"It's an interesting algorithm, and one that has been utilised before, but never formally by Amazon in this way. In 2014, the mathematician Jordan Ellenberg created an index of the most abandoned books, based on Kindle data. So while every man and his dog might have bought a copy of Stephen Hawking's A Brief History of Time and Thomas Pinketty's Capital in the Twenty-First Century, not everyone actually read them."

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"There's a limit to how fast autonomous vehicles can fly while safely avoiding obstacles. That's because the cameras used on today's drones can only process images so fast, frame by individual frame. Beyond roughly 30 miles per hour, a drone is likely to crash simply because its cameras can't keep up."

"Recently, researchers in Zurich invented a new type of camera, known as the Dynamic Vision Sensor (DVS), that continuously visualizes a scene in terms of changes in brightness, at extremely short, microsecond intervals. But this deluge of data can overwhelm a system, making it difficult for a drone to distinguish an oncoming obstacle through the noise."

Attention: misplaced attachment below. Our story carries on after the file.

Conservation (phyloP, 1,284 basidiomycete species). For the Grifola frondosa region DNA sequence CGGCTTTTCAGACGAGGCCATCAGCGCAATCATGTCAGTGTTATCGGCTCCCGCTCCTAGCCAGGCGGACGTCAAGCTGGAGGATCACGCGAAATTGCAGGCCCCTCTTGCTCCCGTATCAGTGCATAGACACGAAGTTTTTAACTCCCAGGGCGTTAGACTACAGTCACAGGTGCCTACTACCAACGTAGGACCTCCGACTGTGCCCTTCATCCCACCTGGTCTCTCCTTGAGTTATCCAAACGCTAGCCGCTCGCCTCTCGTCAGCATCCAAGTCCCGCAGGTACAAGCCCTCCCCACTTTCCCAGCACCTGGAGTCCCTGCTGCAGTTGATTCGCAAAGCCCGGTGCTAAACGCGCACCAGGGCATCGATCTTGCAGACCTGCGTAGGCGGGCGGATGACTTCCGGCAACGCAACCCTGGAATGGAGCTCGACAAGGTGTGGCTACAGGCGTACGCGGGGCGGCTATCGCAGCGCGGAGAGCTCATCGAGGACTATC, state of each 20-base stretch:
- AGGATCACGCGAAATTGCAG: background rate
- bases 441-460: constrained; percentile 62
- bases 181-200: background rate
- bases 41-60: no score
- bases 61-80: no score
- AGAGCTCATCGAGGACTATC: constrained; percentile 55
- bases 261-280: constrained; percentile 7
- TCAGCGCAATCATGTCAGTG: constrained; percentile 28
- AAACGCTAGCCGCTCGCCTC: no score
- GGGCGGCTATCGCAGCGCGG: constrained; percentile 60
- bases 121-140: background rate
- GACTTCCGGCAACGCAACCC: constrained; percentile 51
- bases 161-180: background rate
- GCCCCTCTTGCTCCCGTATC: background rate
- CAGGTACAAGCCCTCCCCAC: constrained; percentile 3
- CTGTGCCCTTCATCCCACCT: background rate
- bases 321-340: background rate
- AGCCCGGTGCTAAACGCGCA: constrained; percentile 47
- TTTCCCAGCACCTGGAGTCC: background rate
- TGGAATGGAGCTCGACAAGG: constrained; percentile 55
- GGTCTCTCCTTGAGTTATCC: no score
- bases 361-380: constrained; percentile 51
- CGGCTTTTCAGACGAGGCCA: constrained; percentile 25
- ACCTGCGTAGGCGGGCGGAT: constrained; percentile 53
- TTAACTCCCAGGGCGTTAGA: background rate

"Now engineers at MIT have come up with an algorithm to tune a DVS camera to detect only specific changes in brightness that matter for a particular system, vastly simplifying a scene to its most essential visual elements." The results "can be applied to any linear system that directs a robot to move from point A to point B as a response to high-speed visual data."

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11 chatbot companies to watch from Y Combinator's Startup School. (enterprise-level bot building platform), chatShopper (fashion chatbot on Facebook Messenger), BotMakers (Chatbot Marketplace that connects businesses with bot developers), botanalytics (conversational analytics for bots to help improve human-to-bot communication), Weps (AI to build your website instantly), BusyBot (manages tasks in Slack), Tars (chat like interface for filling out forms on mobile), Botsociety (tool to design chatbot appearance for marketing materials, promoted Facebook posts, etc), Hunch (analyzes complex acquisition, retention, referral, and revenue data and reports in easy to understand language), Rocco( AI social media marketing assistant on Slack), and Botsify (creates rule-based chatbots for Facebook Messenger and Facebook business pages).

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Google made a "digital whiteboard" called Jamboard that shares data through "the cloud." I don't know how it detects writing on the board. It looks like it might be using AI to translate writing and doodles into text and diagrams.